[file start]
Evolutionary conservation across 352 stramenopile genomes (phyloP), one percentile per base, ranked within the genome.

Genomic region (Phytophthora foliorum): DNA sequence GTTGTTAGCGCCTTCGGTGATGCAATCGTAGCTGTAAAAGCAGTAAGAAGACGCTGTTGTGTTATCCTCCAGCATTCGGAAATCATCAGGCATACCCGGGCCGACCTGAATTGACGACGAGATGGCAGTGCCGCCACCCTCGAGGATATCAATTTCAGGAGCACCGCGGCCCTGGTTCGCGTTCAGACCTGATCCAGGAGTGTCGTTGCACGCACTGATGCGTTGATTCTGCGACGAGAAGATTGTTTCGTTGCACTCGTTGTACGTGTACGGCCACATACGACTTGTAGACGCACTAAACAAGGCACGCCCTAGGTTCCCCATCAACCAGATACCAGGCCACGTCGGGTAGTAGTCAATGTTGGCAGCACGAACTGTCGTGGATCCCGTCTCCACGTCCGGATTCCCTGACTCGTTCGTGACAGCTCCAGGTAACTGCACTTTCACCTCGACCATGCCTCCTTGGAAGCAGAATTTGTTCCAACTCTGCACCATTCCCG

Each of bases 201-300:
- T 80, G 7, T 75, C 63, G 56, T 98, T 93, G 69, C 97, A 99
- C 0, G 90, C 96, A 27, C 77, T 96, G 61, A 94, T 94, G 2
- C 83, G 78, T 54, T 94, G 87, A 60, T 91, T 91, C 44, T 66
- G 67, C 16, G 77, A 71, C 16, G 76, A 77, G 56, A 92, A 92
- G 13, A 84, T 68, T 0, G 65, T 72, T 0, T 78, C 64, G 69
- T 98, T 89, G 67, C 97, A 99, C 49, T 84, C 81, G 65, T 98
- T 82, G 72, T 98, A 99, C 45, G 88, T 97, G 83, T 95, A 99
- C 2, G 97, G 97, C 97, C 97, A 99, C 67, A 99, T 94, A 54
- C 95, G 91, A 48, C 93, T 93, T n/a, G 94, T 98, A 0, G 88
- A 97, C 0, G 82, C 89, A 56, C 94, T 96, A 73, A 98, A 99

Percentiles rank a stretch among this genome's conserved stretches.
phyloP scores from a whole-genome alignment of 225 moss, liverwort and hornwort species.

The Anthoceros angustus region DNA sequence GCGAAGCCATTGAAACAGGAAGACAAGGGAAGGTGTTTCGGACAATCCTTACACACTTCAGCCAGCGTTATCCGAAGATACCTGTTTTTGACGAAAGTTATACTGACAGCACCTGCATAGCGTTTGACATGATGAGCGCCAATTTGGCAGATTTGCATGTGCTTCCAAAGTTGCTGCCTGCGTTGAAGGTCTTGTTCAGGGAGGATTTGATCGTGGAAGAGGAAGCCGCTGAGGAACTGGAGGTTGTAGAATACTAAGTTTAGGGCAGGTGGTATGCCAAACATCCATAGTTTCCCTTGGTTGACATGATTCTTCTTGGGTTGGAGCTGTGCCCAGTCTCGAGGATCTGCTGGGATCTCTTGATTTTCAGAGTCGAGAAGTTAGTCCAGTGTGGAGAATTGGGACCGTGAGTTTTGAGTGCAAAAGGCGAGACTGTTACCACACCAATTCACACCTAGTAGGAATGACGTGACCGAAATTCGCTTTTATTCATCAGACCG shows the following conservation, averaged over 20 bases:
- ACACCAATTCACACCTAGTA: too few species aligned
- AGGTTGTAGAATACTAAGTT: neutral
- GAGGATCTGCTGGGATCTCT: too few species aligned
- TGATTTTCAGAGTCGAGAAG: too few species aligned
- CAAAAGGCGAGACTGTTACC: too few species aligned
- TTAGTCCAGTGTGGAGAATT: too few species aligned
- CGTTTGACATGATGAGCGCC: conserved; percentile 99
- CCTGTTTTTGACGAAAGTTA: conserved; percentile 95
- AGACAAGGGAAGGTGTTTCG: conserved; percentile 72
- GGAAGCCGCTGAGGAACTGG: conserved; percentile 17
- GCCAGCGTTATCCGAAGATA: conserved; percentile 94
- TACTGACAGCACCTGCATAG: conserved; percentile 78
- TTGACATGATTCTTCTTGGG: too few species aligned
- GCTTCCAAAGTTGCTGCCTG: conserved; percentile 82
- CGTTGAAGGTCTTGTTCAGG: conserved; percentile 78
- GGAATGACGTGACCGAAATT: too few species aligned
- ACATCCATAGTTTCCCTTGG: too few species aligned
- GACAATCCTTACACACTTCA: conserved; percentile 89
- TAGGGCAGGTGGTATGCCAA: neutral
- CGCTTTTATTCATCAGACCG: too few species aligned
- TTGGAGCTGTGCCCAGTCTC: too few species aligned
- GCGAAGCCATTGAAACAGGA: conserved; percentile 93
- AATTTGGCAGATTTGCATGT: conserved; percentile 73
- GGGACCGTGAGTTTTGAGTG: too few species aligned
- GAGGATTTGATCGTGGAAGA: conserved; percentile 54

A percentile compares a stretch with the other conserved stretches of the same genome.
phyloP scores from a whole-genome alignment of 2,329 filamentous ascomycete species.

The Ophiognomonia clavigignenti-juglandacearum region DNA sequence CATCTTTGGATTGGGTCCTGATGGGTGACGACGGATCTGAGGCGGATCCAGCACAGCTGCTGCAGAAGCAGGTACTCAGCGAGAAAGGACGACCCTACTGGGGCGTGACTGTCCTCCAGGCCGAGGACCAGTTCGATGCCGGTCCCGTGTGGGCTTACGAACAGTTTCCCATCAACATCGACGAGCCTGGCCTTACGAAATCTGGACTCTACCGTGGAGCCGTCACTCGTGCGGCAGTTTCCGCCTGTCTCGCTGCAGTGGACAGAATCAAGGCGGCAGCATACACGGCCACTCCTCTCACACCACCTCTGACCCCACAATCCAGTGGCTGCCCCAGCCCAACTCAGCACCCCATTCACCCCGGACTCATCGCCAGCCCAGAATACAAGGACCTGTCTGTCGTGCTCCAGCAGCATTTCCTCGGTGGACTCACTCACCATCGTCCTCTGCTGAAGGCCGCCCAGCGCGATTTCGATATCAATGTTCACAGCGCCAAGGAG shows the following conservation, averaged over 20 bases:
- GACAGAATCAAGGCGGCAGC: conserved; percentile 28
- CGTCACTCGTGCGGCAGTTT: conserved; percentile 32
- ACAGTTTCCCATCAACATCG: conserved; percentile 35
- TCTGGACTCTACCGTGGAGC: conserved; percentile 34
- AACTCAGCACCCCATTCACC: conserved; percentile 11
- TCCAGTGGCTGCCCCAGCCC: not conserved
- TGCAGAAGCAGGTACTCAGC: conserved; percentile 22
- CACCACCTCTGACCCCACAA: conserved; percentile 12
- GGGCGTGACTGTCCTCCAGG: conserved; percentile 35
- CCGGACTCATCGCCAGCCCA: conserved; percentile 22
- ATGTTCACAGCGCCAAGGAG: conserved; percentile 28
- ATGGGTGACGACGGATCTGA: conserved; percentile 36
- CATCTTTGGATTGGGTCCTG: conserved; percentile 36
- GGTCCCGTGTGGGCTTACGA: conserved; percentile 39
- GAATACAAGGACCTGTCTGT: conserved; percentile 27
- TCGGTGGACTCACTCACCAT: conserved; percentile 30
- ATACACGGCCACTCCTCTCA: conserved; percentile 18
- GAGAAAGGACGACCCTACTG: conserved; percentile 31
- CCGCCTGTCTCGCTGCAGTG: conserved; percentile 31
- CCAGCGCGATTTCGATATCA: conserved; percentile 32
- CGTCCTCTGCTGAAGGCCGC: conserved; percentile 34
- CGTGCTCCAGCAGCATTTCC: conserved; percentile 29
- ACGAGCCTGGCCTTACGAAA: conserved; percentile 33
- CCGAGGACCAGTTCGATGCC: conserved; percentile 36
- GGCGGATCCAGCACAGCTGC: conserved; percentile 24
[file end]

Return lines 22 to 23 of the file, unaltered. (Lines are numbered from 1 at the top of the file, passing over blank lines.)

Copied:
- TTAGTCCAGTGTGGAGAATT: too few species aligned
- CGTTTGACATGATGAGCGCC: conserved; percentile 99